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  • Continuous Composites selected by NASA's SBIR Program. To additively manufacture low CTE open isogrid composite structures for space.

    Continuous Composites selected by NASA’s SBIR Program

    Continuous Composites, an advanced composite 3D printing technology company, has been selected by NASA’s Small Business Innovation Research (SBIR) Program to additively manufacture low coefficient of thermal expansion (CTE) open isogrid composite structures for space applications, using its patented Continuous Fiber 3D Printing (CF3D) technology. In space, the temperature of…

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  • Large stretch form tool created using AM technology. In an effort between Spirit AeroSystems, Inc., Thermwood Corporation, and Techmer PM.

    Large stretch form tool created using AM technology

    A collaborative effort between Spirit AeroSystems, Inc., Techmer PM, and Thermwood Corporation, has produced what is believed to be the largest stretch form tool ever to be 3D printed. At 6.5 feet wide by 15 feet long, the tool project has stretched the capabilities of additive technology in several directions. It…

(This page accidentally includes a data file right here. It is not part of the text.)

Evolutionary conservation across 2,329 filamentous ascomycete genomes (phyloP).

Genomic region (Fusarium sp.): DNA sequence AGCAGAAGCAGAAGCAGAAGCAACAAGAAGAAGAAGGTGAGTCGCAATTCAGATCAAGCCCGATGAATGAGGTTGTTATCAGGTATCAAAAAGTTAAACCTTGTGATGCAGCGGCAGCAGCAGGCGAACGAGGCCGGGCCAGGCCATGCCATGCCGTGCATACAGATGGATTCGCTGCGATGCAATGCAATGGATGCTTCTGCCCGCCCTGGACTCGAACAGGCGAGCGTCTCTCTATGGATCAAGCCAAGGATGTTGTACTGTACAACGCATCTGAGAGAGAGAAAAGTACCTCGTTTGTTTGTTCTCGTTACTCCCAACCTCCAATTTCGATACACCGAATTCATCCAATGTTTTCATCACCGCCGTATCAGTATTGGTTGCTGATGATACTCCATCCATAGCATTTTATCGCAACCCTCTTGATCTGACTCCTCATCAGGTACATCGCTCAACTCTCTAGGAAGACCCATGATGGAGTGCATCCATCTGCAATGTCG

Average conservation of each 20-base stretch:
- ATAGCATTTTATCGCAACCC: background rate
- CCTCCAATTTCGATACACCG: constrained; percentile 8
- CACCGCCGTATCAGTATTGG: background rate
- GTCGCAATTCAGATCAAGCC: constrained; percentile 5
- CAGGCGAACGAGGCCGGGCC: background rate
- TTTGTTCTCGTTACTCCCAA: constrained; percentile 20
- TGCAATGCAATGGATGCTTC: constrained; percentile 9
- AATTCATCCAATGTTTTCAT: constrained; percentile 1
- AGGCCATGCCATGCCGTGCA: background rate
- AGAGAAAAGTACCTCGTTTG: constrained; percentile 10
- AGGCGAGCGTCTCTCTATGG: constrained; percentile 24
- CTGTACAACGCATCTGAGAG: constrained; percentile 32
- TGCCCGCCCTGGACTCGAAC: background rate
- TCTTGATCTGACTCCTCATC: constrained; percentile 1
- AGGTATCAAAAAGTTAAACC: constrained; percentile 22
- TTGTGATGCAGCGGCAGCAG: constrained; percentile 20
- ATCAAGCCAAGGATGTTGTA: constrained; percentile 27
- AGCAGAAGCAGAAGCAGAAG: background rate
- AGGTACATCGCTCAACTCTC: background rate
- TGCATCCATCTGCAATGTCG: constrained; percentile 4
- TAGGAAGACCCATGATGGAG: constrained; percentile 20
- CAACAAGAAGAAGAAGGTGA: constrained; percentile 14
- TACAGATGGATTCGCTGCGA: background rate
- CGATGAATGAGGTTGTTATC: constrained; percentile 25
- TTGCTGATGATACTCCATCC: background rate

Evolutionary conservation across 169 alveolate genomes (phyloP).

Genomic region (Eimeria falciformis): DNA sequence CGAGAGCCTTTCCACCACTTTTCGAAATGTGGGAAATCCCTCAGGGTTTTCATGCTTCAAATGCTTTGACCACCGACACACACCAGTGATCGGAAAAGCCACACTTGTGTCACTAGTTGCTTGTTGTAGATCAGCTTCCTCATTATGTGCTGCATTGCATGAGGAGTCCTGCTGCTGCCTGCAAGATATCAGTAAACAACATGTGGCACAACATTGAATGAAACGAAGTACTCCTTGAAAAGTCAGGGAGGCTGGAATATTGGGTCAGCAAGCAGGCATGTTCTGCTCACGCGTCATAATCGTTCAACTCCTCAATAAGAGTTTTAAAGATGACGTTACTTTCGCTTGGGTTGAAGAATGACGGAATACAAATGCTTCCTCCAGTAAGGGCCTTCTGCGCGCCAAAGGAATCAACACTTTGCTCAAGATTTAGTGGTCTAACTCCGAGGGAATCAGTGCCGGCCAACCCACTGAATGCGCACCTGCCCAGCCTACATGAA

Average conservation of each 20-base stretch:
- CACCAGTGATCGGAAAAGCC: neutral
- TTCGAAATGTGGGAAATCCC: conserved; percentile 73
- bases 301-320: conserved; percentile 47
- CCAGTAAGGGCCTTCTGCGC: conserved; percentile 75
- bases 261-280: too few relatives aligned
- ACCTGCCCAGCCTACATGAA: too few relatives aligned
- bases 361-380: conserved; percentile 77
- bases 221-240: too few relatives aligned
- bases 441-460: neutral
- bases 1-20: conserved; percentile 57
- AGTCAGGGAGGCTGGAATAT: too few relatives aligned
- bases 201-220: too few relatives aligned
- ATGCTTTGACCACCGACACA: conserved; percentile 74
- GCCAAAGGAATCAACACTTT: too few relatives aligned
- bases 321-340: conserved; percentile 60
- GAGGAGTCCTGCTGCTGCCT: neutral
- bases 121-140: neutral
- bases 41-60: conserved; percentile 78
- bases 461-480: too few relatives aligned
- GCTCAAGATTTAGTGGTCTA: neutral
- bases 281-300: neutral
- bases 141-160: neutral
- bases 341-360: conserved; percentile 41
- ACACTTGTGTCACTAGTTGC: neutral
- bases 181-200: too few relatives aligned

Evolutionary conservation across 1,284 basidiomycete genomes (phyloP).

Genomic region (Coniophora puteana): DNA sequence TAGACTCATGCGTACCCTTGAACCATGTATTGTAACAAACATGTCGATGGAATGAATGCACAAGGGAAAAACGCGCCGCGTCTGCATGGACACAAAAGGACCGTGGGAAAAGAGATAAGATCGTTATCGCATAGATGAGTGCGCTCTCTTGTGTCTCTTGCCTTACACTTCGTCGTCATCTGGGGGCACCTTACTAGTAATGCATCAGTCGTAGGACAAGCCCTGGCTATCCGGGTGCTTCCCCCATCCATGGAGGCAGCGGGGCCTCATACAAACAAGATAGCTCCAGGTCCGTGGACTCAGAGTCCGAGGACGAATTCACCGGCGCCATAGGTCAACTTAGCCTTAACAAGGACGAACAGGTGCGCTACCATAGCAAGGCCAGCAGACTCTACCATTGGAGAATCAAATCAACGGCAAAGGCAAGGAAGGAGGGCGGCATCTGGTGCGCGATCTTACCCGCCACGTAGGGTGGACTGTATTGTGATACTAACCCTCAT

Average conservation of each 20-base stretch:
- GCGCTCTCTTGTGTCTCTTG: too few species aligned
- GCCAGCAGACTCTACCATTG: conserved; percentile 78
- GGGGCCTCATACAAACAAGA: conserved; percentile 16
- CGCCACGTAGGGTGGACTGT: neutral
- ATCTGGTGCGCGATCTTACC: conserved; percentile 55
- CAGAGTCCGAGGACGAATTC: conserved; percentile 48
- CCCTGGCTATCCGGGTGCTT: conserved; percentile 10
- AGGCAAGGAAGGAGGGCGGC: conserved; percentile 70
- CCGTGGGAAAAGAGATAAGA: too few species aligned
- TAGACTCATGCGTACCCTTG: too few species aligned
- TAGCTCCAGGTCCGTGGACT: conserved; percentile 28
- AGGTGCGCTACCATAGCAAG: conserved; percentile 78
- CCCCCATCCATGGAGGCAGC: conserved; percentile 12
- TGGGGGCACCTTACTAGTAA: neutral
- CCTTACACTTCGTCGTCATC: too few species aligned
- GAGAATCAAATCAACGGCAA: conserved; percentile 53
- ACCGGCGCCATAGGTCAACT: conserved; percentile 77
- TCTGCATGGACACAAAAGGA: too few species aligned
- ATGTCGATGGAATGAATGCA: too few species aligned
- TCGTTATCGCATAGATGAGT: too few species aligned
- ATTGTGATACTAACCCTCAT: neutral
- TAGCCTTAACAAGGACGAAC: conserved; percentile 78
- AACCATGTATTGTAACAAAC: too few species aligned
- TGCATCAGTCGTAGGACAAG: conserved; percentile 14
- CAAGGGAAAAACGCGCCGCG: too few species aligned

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  • 3dpbm Pulse Podcast, Ep. 8: catapulting AM into space

    In this episode, we get to speak with one of the companies driving this new age of space across many segments. The Satellite Applications Catapult is one of a network of UK technology and innovation companies that aim to drive economic growth through the commercialization of research. The company’s aim…

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  • Titomic Kinetic Fusion to provide radiation shielding for Alpha satellites. Fleet Space's Alpha satellites are expected to launch in 2023.

    Titomic Kinetic Fusion to provide radiation shielding for Alpha satellites

    Titomic is set to create radiation shielding for Fleet Space’s first Alpha satellites in 2023. The South Australian company’s satellites are expected to be the world’s first fully additively manufactured satellites. Titomic will use its Titomic Kinetic Fusion technology, a cold spray additive manufacturing and coating process which allows deposition…

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  • Relativity’s fully 3D printed Terran 1 rocket to launch in summer 2022

    Aerospace 3D printing pioneer Relativity is scheduled for its first launch of Terran 1, called GLHF (Good Luck, Have Fun), from Launch Complex 16 (LC-16) in Cape Canaveral in summer 2022. This launch of Terran 1 is the first orbital attempt by Relativity and will not include a customer payload.…